Most of the concern with blue cattleyas and laelias centers around the production of the large blue hybrids, or at least attempts at attaining them. Size has been a limiting factor due to the parental stock used, primarily Cattleya Ariel coerulea, C. Portia coerulea and Laeliocattleya Blue Boy. But, small size should not be a factor to overlook, nor should "unusual" character, for from these can come some "real jewels." In the blue laelias and cattleyas we have several of the smaller species which can be developed into very exciting hybrids, primarily among themselves, with many variations of shape and coloration, but still retaining the blue areas. Of this group, there are about six which come to mind that seem worthy of further development. These are the blue varieties of C. amethystoglossa, C. schilleriana, C. nobilior, Laelia anceps, L. pumila, and of course, C. bowringiana.
Cattleya amethystoglossa is one of my favorite blues. Its blue polka dots and forelobe of the lip form a lovely contrast to its off-white sepals. The lavender bar coloring in the lip does not really mar its appearance. If only it didn't "blast" so readily. Breeding usually must be done utilizing it as the pollen bearer.
Of the laelias, L. pumila has no comparison, in my way of thinking. Here, one specific clone is concerned, the variety coerulea "Werkhauserii." Every fall, the white-tepaled, dark blue, solid lip flower is eagerly awaited. Each fall it drops its pod of the selfing, or anything else for that matter, and smog has taken its toll on the flower. But, the pollen is usually good so some breeding can be done.
Cattleya schilleriana var. coerulescens is another intriguing subject. The blue veining of the lip offers us a good contrast to the greenish bronze sepals and maroon pin dots. The potential here is most interesting. Unfortunately, my only photograph is from a friend and the plant has yet to bloom for me.
Cattleya nobilior var. coerulea is another lovely blue. The lack of darker blue color on the lip is a feature. It is a good breeder, excepting when selfed, and is touchy about repotting. It offers some interesting off-shoots to follow in breeding.
Laelia anceps var. veitchiana, though lacking somewhat the depth of color found in other laelias, can be used with success. The lovely white sepals and blue lip are certainly worthy of any collection. The tall spike, rambling habit, and star shape should not be drawbacks and its fertility certainly isn't.
The place of Cattleya bowringiana in this group for breeding is established with its use with L. pumila to make Lc. Parysatis. But involving it with the others can prove interesting, also.
This group can be very rewarding since they grow rapidly and mature early, especially the laelias, as do their progeny. Success, however, is not always that simple. Mine has been limited to only three crosses out of nearly six times that many attempts.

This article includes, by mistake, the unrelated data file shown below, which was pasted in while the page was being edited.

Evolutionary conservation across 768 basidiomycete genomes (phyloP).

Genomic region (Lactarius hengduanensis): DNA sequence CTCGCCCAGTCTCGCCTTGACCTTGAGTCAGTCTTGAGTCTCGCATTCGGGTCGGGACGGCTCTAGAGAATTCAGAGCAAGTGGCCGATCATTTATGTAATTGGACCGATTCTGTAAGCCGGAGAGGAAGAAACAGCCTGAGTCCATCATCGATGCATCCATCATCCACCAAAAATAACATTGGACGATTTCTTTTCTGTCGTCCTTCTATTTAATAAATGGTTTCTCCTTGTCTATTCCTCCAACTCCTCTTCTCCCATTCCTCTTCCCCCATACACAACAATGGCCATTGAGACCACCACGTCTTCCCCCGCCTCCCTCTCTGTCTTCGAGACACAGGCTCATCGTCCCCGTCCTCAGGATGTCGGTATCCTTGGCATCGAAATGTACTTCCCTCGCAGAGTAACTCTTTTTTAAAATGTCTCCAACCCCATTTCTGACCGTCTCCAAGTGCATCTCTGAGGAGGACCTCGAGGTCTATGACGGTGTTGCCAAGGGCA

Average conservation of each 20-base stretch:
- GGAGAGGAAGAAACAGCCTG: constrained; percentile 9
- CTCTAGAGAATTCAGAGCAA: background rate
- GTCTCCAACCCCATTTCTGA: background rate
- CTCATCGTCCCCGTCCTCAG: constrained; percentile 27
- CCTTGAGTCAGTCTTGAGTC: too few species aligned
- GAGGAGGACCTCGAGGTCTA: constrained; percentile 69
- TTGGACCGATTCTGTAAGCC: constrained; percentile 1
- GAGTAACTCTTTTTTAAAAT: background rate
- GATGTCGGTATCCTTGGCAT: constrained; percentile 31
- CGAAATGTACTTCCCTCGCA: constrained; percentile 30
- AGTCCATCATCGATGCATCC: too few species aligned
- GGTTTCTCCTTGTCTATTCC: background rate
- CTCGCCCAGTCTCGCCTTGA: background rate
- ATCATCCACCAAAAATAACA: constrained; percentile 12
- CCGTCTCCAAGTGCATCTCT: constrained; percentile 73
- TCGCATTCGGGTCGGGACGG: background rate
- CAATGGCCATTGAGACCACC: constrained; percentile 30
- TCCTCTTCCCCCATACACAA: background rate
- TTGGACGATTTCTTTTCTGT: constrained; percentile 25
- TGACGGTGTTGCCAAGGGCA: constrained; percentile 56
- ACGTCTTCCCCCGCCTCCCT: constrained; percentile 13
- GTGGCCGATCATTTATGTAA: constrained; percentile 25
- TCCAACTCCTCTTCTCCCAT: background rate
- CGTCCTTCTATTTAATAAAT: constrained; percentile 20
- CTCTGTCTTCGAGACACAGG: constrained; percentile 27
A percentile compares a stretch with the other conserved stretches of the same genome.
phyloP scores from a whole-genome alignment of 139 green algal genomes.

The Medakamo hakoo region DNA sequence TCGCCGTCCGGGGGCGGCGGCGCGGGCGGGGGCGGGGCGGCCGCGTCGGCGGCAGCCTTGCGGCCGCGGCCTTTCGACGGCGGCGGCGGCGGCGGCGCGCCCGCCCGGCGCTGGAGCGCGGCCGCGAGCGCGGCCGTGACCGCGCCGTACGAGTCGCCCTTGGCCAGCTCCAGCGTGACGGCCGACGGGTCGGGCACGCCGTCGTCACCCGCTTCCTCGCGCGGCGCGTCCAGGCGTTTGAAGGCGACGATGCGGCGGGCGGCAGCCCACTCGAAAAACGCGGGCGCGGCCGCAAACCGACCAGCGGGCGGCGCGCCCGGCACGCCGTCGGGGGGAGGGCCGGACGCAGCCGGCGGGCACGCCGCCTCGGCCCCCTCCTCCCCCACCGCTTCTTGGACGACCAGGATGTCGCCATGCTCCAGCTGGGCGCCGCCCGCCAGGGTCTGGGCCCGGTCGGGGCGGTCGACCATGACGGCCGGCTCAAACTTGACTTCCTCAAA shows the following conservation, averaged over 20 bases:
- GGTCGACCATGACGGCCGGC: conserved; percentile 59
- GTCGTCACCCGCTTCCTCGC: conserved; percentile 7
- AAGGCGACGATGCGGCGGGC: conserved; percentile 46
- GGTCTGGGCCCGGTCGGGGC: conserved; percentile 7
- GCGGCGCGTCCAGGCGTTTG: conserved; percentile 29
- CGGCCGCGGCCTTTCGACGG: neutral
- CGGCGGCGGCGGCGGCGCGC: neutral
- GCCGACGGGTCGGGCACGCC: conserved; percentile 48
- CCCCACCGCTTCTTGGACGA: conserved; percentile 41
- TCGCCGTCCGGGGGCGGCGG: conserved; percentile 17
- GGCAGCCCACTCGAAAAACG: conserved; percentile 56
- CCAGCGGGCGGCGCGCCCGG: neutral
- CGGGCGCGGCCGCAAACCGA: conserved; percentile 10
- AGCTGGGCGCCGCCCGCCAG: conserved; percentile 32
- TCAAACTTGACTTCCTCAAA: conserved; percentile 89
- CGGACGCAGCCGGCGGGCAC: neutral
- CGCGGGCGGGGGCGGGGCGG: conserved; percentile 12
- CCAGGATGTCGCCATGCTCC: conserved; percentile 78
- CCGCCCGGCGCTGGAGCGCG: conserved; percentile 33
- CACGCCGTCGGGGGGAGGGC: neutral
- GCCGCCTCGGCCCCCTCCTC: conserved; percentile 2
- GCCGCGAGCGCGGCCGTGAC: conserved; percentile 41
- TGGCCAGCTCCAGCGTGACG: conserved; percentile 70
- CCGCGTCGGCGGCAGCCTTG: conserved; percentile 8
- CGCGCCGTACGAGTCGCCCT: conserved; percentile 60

The first successful cross was between Laelia anceps var. veitchiana and L. pumila var. coerulea "Werkhauserii." It has been previously registered as L. Amoena, but searching through the literature gives no information on the outcome of it in regard to size, shape, veining, etc. Currently, the expectation is for white sepals and blue lip as the primary consideration. As for size, three inches is probable. By applying the geometric mean to the number of flowers and the size of the spike, two flowers per six inch spike is determined. The flower is expected to be more round than Laelia anceps, with the pseudobulbs spaced more closely, and to have good substance and texture. The yellow in the throat being different in the two parents, the presence or absence of veining will make for interesting genetic observations. Personally, this cross had high priority as a "natural," and I am very enthused about it. It should be very lovely and may prove useful for further breeding.
The second success was the cross Laelia anceps var. veitchiana x Cattleya nobilior var. coerulea. Expectations here are really not firm. Three to five star shaped, three and a half inch flowers on a twelve-inch spike is a fair guess, with spacing between pseudobulbs rather wide. Tepal color should be rather blue unless Laelia anceps suppresses it. Lip color should be a good blue, with veining in the throat probable. The yellow color in the throat is again questionable. The shape of the lip should prove to be an interesting aspect as to which parent it will favor most.
The third hybrid was a remake of Lc. Parysatis using Cattleya bowringiana 'alpha' as the pod bearer, with Laelia pumila var. coerulea 'Werkhauserii' giving the pollen. Only one clone of Lc. Parysatis coerulea is in existence to my knowledge. It has lovely blue-lavender sepals and darker lip. The flower has rounded petals, tubular lip, and is fairly flat. Size is two and a half to three inches. Flowering occurs both spring and fall. From this crossing much the same is expected, only with more blue coloring in the lip, and slightly lighter sepals. This strain's use in further breeding will more than likely depend on the outcome of crosses which have already been made using the aforementioned Lc. Parysatis coerulea.
So, we are off on the start of an adventure which can easily lead to more and more fascinating "unusual" jewels in the "world of blues" taking shape.
(The Orchid Digest, Vol. 33, No. 10, December, 1969, p. 317.)